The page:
YWAM Founder Loren Cunningham Diagnosed with Stage 4 Cancer
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Loren Cunningham, founder of Youth With A Mission and International Chancellor of YWAM's University of the Nations, has been diagnosed with Stage 4 cancer. But the 87-year-old global evangelist has no plans to slow down his ministry efforts.
The news was shared by Loren's wife Darlene in a Facebook post on Friday.
"Thank you so much for your prayers for Loren and his health. As you know, the doctors did a biopsy on some very slow-growing nodules in his lungs earlier this month, when they got large enough to biopsy. They turned out to be cancerous, which led us back to Honolulu for a full body scan on February 22nd," she wrote.
"The results from that scan have just come in, revealing that there is extensive cancer in Loren's lungs, bones, and lymph system (stage 4 cancer)," Darlene shared.
"One miracle is, the cancer cells have not spread to his brain. Another is that Loren is able to be quite active at this time!" she explained.
"We believe with all our hearts that these miracles are an answer to the prayers of the Saints. Everything about this case has been unusual. The oncologist said that usually, lesions in the lungs grow very quickly; Loren's have grown very slowly. We don't know whether that will be characteristic of the growth of the other lesions as well. But what we DO know is that he is in God's hands," she continued.
"We have already decided as a family to prioritize Loren's QUALITY of life over trying to extend the length of time, through chemo or other treatments that could reduce his energy and productiveness. He has Jesus, family, friends, and vision. Who could ask for more?" she wrote.
Andy Beach, Cunningham's former assistant said despite the diagnosis Loren continues to work on his ministry goal of getting the Bible orally into every mother tongue on earth.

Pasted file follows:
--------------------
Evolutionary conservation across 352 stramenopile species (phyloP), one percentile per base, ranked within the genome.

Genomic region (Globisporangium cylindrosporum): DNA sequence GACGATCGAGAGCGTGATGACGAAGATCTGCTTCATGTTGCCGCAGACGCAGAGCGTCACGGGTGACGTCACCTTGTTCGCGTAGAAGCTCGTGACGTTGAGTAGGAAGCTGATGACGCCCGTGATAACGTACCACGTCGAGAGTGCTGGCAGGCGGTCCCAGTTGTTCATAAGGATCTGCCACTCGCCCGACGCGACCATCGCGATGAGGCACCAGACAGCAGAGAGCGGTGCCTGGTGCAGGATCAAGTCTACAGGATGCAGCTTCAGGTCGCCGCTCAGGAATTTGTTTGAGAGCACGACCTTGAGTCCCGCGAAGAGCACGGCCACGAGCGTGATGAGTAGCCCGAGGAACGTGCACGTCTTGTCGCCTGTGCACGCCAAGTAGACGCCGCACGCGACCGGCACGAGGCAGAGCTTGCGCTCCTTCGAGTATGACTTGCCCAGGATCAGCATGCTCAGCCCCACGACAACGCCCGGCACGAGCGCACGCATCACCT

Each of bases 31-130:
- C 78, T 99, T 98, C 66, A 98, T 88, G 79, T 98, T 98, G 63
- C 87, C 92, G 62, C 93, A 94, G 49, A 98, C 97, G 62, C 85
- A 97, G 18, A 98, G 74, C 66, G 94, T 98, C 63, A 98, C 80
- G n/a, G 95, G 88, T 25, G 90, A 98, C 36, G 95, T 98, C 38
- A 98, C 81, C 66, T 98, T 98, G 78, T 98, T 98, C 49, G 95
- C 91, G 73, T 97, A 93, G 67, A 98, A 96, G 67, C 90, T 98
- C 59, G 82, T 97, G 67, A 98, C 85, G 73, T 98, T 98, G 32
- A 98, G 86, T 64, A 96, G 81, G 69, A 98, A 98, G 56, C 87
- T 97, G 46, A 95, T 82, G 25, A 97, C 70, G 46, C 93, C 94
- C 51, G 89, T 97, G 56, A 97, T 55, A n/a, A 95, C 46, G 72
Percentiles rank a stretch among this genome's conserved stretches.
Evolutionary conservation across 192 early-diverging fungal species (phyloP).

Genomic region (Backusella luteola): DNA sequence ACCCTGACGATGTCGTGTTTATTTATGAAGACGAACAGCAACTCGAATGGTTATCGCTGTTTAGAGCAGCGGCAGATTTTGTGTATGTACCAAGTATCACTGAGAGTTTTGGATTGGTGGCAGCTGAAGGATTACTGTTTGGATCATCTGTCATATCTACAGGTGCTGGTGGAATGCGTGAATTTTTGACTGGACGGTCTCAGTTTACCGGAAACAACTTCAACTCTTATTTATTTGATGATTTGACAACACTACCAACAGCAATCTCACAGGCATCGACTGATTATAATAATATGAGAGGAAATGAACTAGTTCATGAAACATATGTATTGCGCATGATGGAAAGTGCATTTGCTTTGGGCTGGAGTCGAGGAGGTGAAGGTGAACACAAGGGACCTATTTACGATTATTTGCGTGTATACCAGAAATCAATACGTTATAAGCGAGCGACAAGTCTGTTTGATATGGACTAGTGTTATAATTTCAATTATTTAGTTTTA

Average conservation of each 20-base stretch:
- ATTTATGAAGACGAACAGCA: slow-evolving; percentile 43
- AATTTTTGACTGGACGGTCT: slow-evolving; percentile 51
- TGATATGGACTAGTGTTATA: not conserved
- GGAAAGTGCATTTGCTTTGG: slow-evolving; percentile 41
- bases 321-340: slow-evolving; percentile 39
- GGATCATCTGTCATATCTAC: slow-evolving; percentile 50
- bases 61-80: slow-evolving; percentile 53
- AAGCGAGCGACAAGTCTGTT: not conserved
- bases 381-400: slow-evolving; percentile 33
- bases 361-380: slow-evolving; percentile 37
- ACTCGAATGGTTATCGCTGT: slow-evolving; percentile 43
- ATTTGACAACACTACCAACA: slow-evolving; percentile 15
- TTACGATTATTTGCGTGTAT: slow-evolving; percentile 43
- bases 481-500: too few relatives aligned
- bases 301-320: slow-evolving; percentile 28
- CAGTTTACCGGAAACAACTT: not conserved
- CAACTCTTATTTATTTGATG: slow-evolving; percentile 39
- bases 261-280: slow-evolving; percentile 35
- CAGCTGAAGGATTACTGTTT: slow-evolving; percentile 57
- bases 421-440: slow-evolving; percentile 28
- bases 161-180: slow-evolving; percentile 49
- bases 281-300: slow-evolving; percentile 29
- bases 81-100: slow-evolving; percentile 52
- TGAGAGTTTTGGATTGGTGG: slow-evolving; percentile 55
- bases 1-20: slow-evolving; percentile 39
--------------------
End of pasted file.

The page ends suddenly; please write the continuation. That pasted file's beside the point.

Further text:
"That passion fuels him every day, all day!" Beach told CBN News in an email.
Franklin Graham stopped by to see Loren and shared his visit to the YWAM campus in Kona, Hawaii on Facebook.
Loren's vision to reach the world with the Gospel of Jesus Christ began when he was a 20-year-old Bible college student. He was in the Bahamas on a singing tour. As Loren spent time in prayer, he was leaning back in his bed when he got a "mental movie." He "saw" waves on a map. These waves then turned into young people going into every continent and sharing the Gospel.
Four years later, in 1960, he started Youth With A Mission (YWAM). In 63+ years, YWAM has become one of the largest Christian mission movements in the world.
Loren believes that every Christian is a missionary and that there needs to be a "deregulation" of missions. In other words, the global Church needs to change the way we view and conduct missions. Missions can be done anywhere one is, even in the marketplace. Loren says when Christians do that then we will be able to finish the Great Commission.
His heart is to have the Bible in every home, believing God can and has used His Word and the principles of His Word to transform nations. In order for that to happen, the Scriptures need to be translated orally into every Mother Tongue as a response to Jesus' prayer "on earth as it is in heaven." In heaven, in Revelation 7:9, we see "a vast crowd, too great to count, from every nation and tribe and people and language, standing in front of the throne and before the Lamb." Loren says that as we sow the Bible into more and more lives, we will see the worldviews of people and nations realigned – the Bible will change their thinking, their values, and their behavior.
Known as the "Six Million Mile Man," Cunningham is the first Christian missionary to travel to every nation and also the first to go to every dependent country (238) – plus more than 150 islands and territories (400+ geo-political areas) for the sake of the gospel.
YWAM reports it has more than 2,000 centers in 191 countries around the world. As of its 50th anniversary in 2010, YWAM had 30,000 full-time volunteers and reported that more than five million participants had served in its programs as students, short-term volunteers, and full-time staff. From that point, YWAM went "viral" and they decided to stop trying to keep a count. Now only God knows the numbers.
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